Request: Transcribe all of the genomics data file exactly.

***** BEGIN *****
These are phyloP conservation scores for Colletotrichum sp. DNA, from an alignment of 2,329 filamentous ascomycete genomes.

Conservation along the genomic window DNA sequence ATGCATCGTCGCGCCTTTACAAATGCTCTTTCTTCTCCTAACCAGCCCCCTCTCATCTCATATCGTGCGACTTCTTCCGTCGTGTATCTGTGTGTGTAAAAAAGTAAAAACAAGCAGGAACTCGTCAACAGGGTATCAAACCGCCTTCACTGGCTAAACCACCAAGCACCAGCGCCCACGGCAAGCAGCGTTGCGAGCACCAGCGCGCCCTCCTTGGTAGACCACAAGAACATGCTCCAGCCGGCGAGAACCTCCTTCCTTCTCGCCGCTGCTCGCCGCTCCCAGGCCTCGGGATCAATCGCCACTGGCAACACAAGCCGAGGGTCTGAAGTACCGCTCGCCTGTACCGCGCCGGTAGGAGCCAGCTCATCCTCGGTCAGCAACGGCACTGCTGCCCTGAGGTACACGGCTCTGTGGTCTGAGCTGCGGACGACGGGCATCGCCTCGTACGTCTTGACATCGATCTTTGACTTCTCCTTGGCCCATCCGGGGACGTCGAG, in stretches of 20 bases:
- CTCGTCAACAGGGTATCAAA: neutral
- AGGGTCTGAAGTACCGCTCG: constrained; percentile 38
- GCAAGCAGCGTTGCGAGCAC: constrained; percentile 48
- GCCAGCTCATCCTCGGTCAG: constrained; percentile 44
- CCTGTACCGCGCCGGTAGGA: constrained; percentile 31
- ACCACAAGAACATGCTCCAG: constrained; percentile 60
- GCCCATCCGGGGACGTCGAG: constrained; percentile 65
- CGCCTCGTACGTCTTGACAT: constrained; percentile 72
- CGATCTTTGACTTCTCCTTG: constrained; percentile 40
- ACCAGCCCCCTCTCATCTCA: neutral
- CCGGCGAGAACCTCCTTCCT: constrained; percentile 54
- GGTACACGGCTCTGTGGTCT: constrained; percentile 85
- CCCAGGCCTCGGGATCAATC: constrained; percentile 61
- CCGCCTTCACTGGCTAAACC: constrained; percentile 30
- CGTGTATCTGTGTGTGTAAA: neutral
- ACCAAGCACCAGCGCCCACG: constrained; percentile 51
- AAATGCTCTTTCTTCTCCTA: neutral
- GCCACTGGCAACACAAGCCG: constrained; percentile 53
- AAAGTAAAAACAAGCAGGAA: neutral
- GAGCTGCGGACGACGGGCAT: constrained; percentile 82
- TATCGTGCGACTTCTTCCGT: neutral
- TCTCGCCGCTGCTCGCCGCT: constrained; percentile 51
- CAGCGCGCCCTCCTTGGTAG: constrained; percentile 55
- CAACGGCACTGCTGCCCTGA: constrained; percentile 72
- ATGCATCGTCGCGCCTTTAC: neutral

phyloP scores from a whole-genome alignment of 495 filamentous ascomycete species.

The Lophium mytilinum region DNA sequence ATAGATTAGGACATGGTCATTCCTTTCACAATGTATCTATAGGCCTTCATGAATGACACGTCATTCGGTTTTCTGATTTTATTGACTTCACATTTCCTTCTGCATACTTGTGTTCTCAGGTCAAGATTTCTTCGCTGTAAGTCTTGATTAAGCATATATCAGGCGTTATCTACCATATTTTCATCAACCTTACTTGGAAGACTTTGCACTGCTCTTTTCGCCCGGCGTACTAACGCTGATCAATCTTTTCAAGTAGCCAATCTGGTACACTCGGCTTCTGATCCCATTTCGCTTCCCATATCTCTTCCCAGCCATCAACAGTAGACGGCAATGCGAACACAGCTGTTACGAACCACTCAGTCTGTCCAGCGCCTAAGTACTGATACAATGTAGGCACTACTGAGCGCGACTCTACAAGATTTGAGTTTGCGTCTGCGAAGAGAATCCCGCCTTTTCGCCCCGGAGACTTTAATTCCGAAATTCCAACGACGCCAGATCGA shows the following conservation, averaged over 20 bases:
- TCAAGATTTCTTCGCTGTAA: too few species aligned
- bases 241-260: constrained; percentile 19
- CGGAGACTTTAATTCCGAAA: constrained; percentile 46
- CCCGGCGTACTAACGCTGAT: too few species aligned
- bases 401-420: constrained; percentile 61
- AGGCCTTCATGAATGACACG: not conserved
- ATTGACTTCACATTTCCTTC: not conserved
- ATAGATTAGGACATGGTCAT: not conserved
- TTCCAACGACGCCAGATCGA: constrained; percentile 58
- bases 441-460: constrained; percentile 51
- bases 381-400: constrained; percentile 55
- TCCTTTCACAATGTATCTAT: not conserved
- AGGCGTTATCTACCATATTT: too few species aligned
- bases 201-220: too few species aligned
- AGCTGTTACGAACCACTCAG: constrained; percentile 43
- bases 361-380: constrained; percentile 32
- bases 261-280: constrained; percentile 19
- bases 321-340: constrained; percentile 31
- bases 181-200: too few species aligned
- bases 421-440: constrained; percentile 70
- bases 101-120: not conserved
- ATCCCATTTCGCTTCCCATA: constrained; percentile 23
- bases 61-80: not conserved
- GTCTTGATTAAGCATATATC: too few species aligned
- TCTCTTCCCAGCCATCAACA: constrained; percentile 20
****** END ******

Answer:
These are phyloP conservation scores for Colletotrichum sp. DNA, from an alignment of 2,329 filamentous ascomycete genomes.

Conservation along the genomic window DNA sequence ATGCATCGTCGCGCCTTTACAAATGCTCTTTCTTCTCCTAACCAGCCCCCTCTCATCTCATATCGTGCGACTTCTTCCGTCGTGTATCTGTGTGTGTAAAAAAGTAAAAACAAGCAGGAACTCGTCAACAGGGTATCAAACCGCCTTCACTGGCTAAACCACCAAGCACCAGCGCCCACGGCAAGCAGCGTTGCGAGCACCAGCGCGCCCTCCTTGGTAGACCACAAGAACATGCTCCAGCCGGCGAGAACCTCCTTCCTTCTCGCCGCTGCTCGCCGCTCCCAGGCCTCGGGATCAATCGCCACTGGCAACACAAGCCGAGGGTCTGAAGTACCGCTCGCCTGTACCGCGCCGGTAGGAGCCAGCTCATCCTCGGTCAGCAACGGCACTGCTGCCCTGAGGTACACGGCTCTGTGGTCTGAGCTGCGGACGACGGGCATCGCCTCGTACGTCTTGACATCGATCTTTGACTTCTCCTTGGCCCATCCGGGGACGTCGAG, in stretches of 20 bases:
- CTCGTCAACAGGGTATCAAA: neutral
- AGGGTCTGAAGTACCGCTCG: constrained; percentile 38
- GCAAGCAGCGTTGCGAGCAC: constrained; percentile 48
- GCCAGCTCATCCTCGGTCAG: constrained; percentile 44
- CCTGTACCGCGCCGGTAGGA: constrained; percentile 31
- ACCACAAGAACATGCTCCAG: constrained; percentile 60
- GCCCATCCGGGGACGTCGAG: constrained; percentile 65
- CGCCTCGTACGTCTTGACAT: constrained; percentile 72
- CGATCTTTGACTTCTCCTTG: constrained; percentile 40
- ACCAGCCCCCTCTCATCTCA: neutral
- CCGGCGAGAACCTCCTTCCT: constrained; percentile 54
- GGTACACGGCTCTGTGGTCT: constrained; percentile 85
- CCCAGGCCTCGGGATCAATC: constrained; percentile 61
- CCGCCTTCACTGGCTAAACC: constrained; percentile 30
- CGTGTATCTGTGTGTGTAAA: neutral
- ACCAAGCACCAGCGCCCACG: constrained; percentile 51
- AAATGCTCTTTCTTCTCCTA: neutral
- GCCACTGGCAACACAAGCCG: constrained; percentile 53
- AAAGTAAAAACAAGCAGGAA: neutral
- GAGCTGCGGACGACGGGCAT: constrained; percentile 82
- TATCGTGCGACTTCTTCCGT: neutral
- TCTCGCCGCTGCTCGCCGCT: constrained; percentile 51
- CAGCGCGCCCTCCTTGGTAG: constrained; percentile 55
- CAACGGCACTGCTGCCCTGA: constrained; percentile 72
- ATGCATCGTCGCGCCTTTAC: neutral

phyloP scores from a whole-genome alignment of 495 filamentous ascomycete species.

The Lophium mytilinum region DNA sequence ATAGATTAGGACATGGTCATTCCTTTCACAATGTATCTATAGGCCTTCATGAATGACACGTCATTCGGTTTTCTGATTTTATTGACTTCACATTTCCTTCTGCATACTTGTGTTCTCAGGTCAAGATTTCTTCGCTGTAAGTCTTGATTAAGCATATATCAGGCGTTATCTACCATATTTTCATCAACCTTACTTGGAAGACTTTGCACTGCTCTTTTCGCCCGGCGTACTAACGCTGATCAATCTTTTCAAGTAGCCAATCTGGTACACTCGGCTTCTGATCCCATTTCGCTTCCCATATCTCTTCCCAGCCATCAACAGTAGACGGCAATGCGAACACAGCTGTTACGAACCACTCAGTCTGTCCAGCGCCTAAGTACTGATACAATGTAGGCACTACTGAGCGCGACTCTACAAGATTTGAGTTTGCGTCTGCGAAGAGAATCCCGCCTTTTCGCCCCGGAGACTTTAATTCCGAAATTCCAACGACGCCAGATCGA shows the following conservation, averaged over 20 bases:
- TCAAGATTTCTTCGCTGTAA: too few species aligned
- bases 241-260: constrained; percentile 19
- CGGAGACTTTAATTCCGAAA: constrained; percentile 46
- CCCGGCGTACTAACGCTGAT: too few species aligned
- bases 401-420: constrained; percentile 61
- AGGCCTTCATGAATGACACG: not conserved
- ATTGACTTCACATTTCCTTC: not conserved
- ATAGATTAGGACATGGTCAT: not conserved
- TTCCAACGACGCCAGATCGA: constrained; percentile 58
- bases 441-460: constrained; percentile 51
- bases 381-400: constrained; percentile 55
- TCCTTTCACAATGTATCTAT: not conserved
- AGGCGTTATCTACCATATTT: too few species aligned
- bases 201-220: too few species aligned
- AGCTGTTACGAACCACTCAG: constrained; percentile 43
- bases 361-380: constrained; percentile 32
- bases 261-280: constrained; percentile 19
- bases 321-340: constrained; percentile 31
- bases 181-200: too few species aligned
- bases 421-440: constrained; percentile 70
- bases 101-120: not conserved
- ATCCCATTTCGCTTCCCATA: constrained; percentile 23
- bases 61-80: not conserved
- GTCTTGATTAAGCATATATC: too few species aligned
- TCTCTTCCCAGCCATCAACA: constrained; percentile 20